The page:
The Managed Care movement dramatically transformed healthcare in the 1990s. For the first time, our industry discovered increased margins by conserving the services we provided. Now, Population Health Management (PHM) is on the brink of transforming healthcare yet again—and perhaps in a more dramatic fashion. The transformation is already underway, with industry-wide consolidations between hospital networks, physician practices, and even insurance companies; government reforms targeting cost and quality controls; and new breeds of health organizations, professionals, and technologies.
Today’s PHM movement presents the same cost benefit as healthcare’s traditional models with a greater focus on health outcomes. The philosophy behind PHM is that healthcare providers and organizations will save money and improve care by identifying and stratifying patients with high, medium, and low risk for developing chronic conditions. Once patients are assigned a level of risk, care plans are then developed and deployed to treat them appropriately. For high-risk patients, strategic interventions are provided that reduce hospital admissions, readmissions, and complications. For low-risk patients, preventative care is offered to maintain health and avoid costly conditions. The PHM model requires broad-scale data collection, analysis, and transmission between healthcare entities—the latter not yet possible with the lack of integration between electronic health record (EHR) systems. PHM also calls for redesigning processes, discovering gaps in care, and extending patient-provider interactions beyond clinical events to encourage healthy life behaviors.
In order to reach the level of data collection needed for successful PHM, healthcare organizations must first adopt their EHR. Doing so makes it possible to intercept data, analyze it, and transform it into useful clinical information delivered to the point of care. Without EHR adoption, the most foundational elements of PHM cannot be supported: We cannot efficiently discover gaps in our current care, identify and stratify at-risk patients treated by an organization, or improve our processes to lessen the new financial risks of value-based care. EHRs are so central to PHM that overlapping incentives for both initiatives were proposed in November 2011 by the Centers for Medicare & Medicaid Services (CMS). The technology is also a necessary tool for Accountable Care Organizations (ACOs), which are a form of PHM. The Agency for Healthcare Research and Quality (AHRQ) published an interview with Dr. Stephen Shortell, a Distinguished Professor of Health Policy and Management at the University of California, who outlined aspects of EHR adoption as being essential to the success of ACOs.[“The State of Accountable Care Organizations.”The Agency for Healthcare Research and Quality. http://www.innovations.ahrq.gov/]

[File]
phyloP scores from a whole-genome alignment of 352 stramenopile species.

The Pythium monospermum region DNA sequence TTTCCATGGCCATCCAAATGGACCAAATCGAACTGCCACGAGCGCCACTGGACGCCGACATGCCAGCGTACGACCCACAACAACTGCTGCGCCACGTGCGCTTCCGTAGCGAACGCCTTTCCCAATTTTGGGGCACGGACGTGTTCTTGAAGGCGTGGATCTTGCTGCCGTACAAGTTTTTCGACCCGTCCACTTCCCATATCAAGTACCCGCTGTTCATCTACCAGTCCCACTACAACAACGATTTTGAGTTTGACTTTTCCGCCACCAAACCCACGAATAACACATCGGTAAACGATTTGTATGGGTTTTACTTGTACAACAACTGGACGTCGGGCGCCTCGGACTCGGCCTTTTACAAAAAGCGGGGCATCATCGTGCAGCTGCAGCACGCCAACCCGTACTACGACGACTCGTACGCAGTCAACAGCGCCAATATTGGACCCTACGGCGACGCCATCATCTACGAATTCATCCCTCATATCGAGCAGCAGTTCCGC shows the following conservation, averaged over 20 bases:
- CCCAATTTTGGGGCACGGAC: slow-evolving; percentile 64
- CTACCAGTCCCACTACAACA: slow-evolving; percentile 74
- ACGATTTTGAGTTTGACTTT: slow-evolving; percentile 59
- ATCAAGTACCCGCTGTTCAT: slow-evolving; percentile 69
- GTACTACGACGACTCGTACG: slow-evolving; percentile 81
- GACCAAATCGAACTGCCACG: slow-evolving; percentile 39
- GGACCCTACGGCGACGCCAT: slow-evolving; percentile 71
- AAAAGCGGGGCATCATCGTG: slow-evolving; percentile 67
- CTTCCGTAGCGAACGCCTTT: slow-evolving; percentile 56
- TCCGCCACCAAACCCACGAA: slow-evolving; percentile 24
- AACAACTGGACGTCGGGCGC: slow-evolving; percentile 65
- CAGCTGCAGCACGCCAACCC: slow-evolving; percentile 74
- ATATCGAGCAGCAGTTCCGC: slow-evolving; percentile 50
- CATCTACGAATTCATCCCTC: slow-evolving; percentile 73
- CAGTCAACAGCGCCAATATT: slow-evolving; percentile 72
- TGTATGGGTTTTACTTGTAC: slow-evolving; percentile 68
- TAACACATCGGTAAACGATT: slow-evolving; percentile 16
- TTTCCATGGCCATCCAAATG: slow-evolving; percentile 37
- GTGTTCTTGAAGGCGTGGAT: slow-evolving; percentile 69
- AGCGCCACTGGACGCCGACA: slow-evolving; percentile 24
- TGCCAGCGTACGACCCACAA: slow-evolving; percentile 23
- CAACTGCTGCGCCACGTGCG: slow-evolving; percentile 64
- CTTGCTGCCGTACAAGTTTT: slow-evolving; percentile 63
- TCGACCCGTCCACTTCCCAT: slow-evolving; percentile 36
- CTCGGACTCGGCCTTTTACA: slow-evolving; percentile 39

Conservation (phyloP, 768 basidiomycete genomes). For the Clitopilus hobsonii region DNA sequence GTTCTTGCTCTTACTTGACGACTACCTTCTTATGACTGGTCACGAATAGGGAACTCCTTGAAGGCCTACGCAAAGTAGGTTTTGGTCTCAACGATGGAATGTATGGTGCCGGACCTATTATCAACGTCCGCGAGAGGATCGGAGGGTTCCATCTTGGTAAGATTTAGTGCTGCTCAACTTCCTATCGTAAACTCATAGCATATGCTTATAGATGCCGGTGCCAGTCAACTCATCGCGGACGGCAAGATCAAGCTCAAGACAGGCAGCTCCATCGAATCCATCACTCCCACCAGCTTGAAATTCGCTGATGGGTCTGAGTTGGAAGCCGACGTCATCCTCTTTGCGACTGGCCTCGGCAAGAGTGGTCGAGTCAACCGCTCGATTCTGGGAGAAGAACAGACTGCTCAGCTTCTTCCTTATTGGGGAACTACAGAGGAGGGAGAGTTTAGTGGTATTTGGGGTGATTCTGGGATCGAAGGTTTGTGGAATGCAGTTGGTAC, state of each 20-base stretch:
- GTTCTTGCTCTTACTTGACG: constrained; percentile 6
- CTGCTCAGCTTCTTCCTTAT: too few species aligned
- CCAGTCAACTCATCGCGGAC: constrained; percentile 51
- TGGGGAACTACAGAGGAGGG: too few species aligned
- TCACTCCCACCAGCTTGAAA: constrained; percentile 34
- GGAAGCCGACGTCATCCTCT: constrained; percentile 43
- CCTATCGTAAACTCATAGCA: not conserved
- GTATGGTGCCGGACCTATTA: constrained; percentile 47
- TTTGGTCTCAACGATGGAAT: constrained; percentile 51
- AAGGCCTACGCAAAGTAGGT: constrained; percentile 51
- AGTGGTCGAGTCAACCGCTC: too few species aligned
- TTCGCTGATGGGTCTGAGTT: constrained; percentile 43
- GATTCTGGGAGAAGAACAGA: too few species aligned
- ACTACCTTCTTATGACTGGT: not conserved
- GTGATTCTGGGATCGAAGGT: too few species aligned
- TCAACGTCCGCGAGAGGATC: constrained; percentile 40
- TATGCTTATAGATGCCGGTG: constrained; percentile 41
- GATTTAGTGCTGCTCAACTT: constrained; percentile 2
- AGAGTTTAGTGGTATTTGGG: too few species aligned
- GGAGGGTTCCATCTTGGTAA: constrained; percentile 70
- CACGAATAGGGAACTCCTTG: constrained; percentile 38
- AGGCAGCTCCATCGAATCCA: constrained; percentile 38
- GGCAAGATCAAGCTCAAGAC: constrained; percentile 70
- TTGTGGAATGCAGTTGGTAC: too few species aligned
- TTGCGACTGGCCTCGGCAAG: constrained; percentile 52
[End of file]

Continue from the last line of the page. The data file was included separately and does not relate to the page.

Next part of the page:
Our research at The Breakaway Group (TBG) points to four crucial components needed to adopt an EHR for PHM. Strong leadership must inspire continual engagement from users to embrace the EHR as a tool for positive change. Targeted and effective education—creating system proficiency in role-based tasks—must also be established before and after the EHR go-live event. Performance must be gauged, measured, and analyzed to enhance EHR use and establish governance measures. And with the evolutionary nature of the EHR, all optimization efforts must be sustained and refreshed to meet new challenges, such as application upgrades and process changes.
Although the PHM movement is relatively new, there are numerous examples of the model’s success. ACOs enrolled in CMS’s Shared Savings and Pioneer ACO programs have generated $380 million in savings.[“Medicare’s delivery system reform initiatives achieve significant savings and quality improvements - off to a strong start.” US Department of Health and Human Services. www.hhs.gov.] One Pioneer ACO, Partners HealthCare, has established patient-centered medical homes that employ Care Managers specializing in customizing patient care plans.[“Patient-centered Medical Home: Role of the Care Manager.” Partners HealthCare. www.partners.org.] While Partners HealthCare is not employing true PHM in the sense of sharing information with other healthcare entities, it is large enough in size to perform broad-scale data collection that can help better manage health populations. This example demonstrates the potential effect of PHM on our industry when data becomes transferrable.
EHR adoption is an essential feat we are capable of achieving now. Doing so is the first step toward learning more about the populations we serve, how we’re not serving them, and how we can adjust our processes to succeed in a value-based model. Yet to manage populations effectively, more is required from us, including being willing to work together in our pursuit of a better, brighter healthcare system. If we can overcome these hurdles now, then we will arrive ready for when our industry is capable of embracing true care coordination.
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